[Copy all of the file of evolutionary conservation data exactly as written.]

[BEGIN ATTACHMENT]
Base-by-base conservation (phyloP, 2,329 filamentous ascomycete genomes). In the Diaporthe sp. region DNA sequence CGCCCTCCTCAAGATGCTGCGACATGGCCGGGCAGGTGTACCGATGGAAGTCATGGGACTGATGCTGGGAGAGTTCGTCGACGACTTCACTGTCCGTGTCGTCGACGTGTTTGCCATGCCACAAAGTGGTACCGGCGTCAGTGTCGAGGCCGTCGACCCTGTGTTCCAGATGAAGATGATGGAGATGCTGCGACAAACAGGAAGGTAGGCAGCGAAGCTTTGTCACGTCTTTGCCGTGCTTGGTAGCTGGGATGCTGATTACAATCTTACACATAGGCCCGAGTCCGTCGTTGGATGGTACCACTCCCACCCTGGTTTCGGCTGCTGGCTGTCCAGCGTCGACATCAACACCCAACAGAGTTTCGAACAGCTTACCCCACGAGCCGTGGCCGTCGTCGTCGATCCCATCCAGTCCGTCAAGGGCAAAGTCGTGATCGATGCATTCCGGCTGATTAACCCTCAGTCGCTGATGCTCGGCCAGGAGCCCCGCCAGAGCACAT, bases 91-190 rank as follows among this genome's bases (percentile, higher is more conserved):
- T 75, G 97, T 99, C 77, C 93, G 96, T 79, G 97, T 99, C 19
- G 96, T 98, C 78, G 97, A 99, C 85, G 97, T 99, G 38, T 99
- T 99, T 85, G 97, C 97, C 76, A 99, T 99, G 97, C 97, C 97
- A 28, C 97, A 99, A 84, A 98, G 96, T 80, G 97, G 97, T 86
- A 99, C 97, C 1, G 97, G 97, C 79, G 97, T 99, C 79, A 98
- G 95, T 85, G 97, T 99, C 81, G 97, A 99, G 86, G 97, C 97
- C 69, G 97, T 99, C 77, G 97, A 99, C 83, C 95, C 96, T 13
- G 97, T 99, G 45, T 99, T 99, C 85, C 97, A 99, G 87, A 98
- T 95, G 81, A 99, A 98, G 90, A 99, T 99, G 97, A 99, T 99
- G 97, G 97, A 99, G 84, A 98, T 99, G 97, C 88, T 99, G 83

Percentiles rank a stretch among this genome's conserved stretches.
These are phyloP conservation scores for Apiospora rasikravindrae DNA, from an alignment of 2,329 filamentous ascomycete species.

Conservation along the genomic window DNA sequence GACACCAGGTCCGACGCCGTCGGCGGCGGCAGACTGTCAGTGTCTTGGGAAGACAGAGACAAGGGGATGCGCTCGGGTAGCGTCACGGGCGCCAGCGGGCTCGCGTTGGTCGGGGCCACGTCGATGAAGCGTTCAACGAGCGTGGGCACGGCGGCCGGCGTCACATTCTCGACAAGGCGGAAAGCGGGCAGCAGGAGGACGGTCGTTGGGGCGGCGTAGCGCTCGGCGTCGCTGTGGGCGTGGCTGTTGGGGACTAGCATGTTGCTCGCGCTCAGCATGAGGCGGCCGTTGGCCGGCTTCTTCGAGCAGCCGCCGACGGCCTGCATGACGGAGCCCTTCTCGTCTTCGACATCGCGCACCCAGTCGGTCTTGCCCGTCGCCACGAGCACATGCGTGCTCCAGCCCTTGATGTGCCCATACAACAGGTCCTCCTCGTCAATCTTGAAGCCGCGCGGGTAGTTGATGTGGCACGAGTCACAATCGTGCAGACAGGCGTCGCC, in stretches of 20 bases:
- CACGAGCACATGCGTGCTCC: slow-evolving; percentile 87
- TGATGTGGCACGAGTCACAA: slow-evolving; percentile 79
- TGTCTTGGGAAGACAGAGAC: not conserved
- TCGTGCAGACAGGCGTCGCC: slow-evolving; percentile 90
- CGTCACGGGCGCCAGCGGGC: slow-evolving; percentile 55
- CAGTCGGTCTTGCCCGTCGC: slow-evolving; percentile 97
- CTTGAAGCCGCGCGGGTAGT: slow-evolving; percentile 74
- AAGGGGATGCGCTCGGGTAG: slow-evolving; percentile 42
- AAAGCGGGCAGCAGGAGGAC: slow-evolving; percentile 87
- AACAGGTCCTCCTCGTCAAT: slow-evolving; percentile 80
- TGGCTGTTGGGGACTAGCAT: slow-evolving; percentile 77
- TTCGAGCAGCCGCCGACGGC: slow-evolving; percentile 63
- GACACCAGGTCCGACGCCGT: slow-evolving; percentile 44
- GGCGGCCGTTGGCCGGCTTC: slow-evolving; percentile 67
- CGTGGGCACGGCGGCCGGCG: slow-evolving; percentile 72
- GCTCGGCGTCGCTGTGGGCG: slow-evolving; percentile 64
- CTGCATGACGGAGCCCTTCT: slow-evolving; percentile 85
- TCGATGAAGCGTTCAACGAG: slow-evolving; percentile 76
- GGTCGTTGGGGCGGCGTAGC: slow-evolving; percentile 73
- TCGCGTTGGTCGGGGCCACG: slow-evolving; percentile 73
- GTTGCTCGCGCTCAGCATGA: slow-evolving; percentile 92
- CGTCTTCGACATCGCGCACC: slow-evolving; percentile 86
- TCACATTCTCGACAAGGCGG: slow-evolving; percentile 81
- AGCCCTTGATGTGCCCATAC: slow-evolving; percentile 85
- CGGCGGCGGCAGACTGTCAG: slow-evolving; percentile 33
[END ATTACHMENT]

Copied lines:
Base-by-base conservation (phyloP, 2,329 filamentous ascomycete genomes). In the Diaporthe sp. region DNA sequence CGCCCTCCTCAAGATGCTGCGACATGGCCGGGCAGGTGTACCGATGGAAGTCATGGGACTGATGCTGGGAGAGTTCGTCGACGACTTCACTGTCCGTGTCGTCGACGTGTTTGCCATGCCACAAAGTGGTACCGGCGTCAGTGTCGAGGCCGTCGACCCTGTGTTCCAGATGAAGATGATGGAGATGCTGCGACAAACAGGAAGGTAGGCAGCGAAGCTTTGTCACGTCTTTGCCGTGCTTGGTAGCTGGGATGCTGATTACAATCTTACACATAGGCCCGAGTCCGTCGTTGGATGGTACCACTCCCACCCTGGTTTCGGCTGCTGGCTGTCCAGCGTCGACATCAACACCCAACAGAGTTTCGAACAGCTTACCCCACGAGCCGTGGCCGTCGTCGTCGATCCCATCCAGTCCGTCAAGGGCAAAGTCGTGATCGATGCATTCCGGCTGATTAACCCTCAGTCGCTGATGCTCGGCCAGGAGCCCCGCCAGAGCACAT, bases 91-190 rank as follows among this genome's bases (percentile, higher is more conserved):
- T 75, G 97, T 99, C 77, C 93, G 96, T 79, G 97, T 99, C 19
- G 96, T 98, C 78, G 97, A 99, C 85, G 97, T 99, G 38, T 99
- T 99, T 85, G 97, C 97, C 76, A 99, T 99, G 97, C 97, C 97
- A 28, C 97, A 99, A 84, A 98, G 96, T 80, G 97, G 97, T 86
- A 99, C 97, C 1, G 97, G 97, C 79, G 97, T 99, C 79, A 98
- G 95, T 85, G 97, T 99, C 81, G 97, A 99, G 86, G 97, C 97
- C 69, G 97, T 99, C 77, G 97, A 99, C 83, C 95, C 96, T 13
- G 97, T 99, G 45, T 99, T 99, C 85, C 97, A 99, G 87, A 98
- T 95, G 81, A 99, A 98, G 90, A 99, T 99, G 97, A 99, T 99
- G 97, G 97, A 99, G 84, A 98, T 99, G 97, C 88, T 99, G 83

Percentiles rank a stretch among this genome's conserved stretches.
These are phyloP conservation scores for Apiospora rasikravindrae DNA, from an alignment of 2,329 filamentous ascomycete species.

Conservation along the genomic window DNA sequence GACACCAGGTCCGACGCCGTCGGCGGCGGCAGACTGTCAGTGTCTTGGGAAGACAGAGACAAGGGGATGCGCTCGGGTAGCGTCACGGGCGCCAGCGGGCTCGCGTTGGTCGGGGCCACGTCGATGAAGCGTTCAACGAGCGTGGGCACGGCGGCCGGCGTCACATTCTCGACAAGGCGGAAAGCGGGCAGCAGGAGGACGGTCGTTGGGGCGGCGTAGCGCTCGGCGTCGCTGTGGGCGTGGCTGTTGGGGACTAGCATGTTGCTCGCGCTCAGCATGAGGCGGCCGTTGGCCGGCTTCTTCGAGCAGCCGCCGACGGCCTGCATGACGGAGCCCTTCTCGTCTTCGACATCGCGCACCCAGTCGGTCTTGCCCGTCGCCACGAGCACATGCGTGCTCCAGCCCTTGATGTGCCCATACAACAGGTCCTCCTCGTCAATCTTGAAGCCGCGCGGGTAGTTGATGTGGCACGAGTCACAATCGTGCAGACAGGCGTCGCC, in stretches of 20 bases:
- CACGAGCACATGCGTGCTCC: slow-evolving; percentile 87
- TGATGTGGCACGAGTCACAA: slow-evolving; percentile 79
- TGTCTTGGGAAGACAGAGAC: not conserved
- TCGTGCAGACAGGCGTCGCC: slow-evolving; percentile 90
- CGTCACGGGCGCCAGCGGGC: slow-evolving; percentile 55
- CAGTCGGTCTTGCCCGTCGC: slow-evolving; percentile 97
- CTTGAAGCCGCGCGGGTAGT: slow-evolving; percentile 74
- AAGGGGATGCGCTCGGGTAG: slow-evolving; percentile 42
- AAAGCGGGCAGCAGGAGGAC: slow-evolving; percentile 87
- AACAGGTCCTCCTCGTCAAT: slow-evolving; percentile 80
- TGGCTGTTGGGGACTAGCAT: slow-evolving; percentile 77
- TTCGAGCAGCCGCCGACGGC: slow-evolving; percentile 63
- GACACCAGGTCCGACGCCGT: slow-evolving; percentile 44
- GGCGGCCGTTGGCCGGCTTC: slow-evolving; percentile 67
- CGTGGGCACGGCGGCCGGCG: slow-evolving; percentile 72
- GCTCGGCGTCGCTGTGGGCG: slow-evolving; percentile 64
- CTGCATGACGGAGCCCTTCT: slow-evolving; percentile 85
- TCGATGAAGCGTTCAACGAG: slow-evolving; percentile 76
- GGTCGTTGGGGCGGCGTAGC: slow-evolving; percentile 73
- TCGCGTTGGTCGGGGCCACG: slow-evolving; percentile 73
- GTTGCTCGCGCTCAGCATGA: slow-evolving; percentile 92
- CGTCTTCGACATCGCGCACC: slow-evolving; percentile 86
- TCACATTCTCGACAAGGCGG: slow-evolving; percentile 81
- AGCCCTTGATGTGCCCATAC: slow-evolving; percentile 85
- CGGCGGCGGCAGACTGTCAG: slow-evolving; percentile 33